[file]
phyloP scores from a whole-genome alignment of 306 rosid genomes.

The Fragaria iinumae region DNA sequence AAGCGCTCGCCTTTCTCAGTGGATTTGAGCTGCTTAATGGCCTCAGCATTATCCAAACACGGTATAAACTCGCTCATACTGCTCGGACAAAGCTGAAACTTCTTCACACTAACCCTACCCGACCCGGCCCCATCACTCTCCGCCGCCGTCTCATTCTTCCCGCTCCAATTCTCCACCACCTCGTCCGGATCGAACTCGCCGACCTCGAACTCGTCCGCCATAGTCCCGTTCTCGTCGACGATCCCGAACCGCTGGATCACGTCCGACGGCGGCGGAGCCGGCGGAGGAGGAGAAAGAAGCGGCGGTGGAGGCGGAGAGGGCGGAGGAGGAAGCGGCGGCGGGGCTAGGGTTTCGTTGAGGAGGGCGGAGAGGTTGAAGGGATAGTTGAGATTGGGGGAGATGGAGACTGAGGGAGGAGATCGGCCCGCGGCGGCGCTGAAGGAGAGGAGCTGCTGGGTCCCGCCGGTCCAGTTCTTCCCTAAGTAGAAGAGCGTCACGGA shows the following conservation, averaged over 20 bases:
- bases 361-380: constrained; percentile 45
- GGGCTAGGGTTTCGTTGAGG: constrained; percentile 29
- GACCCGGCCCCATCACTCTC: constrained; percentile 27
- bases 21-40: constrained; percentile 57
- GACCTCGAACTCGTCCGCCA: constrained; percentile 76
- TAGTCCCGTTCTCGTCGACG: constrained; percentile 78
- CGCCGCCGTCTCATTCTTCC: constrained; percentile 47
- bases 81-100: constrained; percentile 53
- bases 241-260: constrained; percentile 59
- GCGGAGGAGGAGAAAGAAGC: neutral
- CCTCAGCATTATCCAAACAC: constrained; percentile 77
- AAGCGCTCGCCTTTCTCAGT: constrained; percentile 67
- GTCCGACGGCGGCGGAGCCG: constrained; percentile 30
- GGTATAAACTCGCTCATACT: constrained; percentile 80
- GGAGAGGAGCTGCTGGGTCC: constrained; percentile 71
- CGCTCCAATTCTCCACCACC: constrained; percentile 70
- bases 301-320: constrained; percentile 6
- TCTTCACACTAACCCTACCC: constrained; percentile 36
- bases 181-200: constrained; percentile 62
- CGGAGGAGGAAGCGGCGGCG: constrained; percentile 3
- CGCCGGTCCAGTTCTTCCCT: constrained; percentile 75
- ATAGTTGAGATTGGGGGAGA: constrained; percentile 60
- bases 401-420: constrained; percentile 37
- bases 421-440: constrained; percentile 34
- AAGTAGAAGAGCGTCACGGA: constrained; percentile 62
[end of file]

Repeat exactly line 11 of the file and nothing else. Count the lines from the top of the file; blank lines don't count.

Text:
- bases 241-260: constrained; percentile 59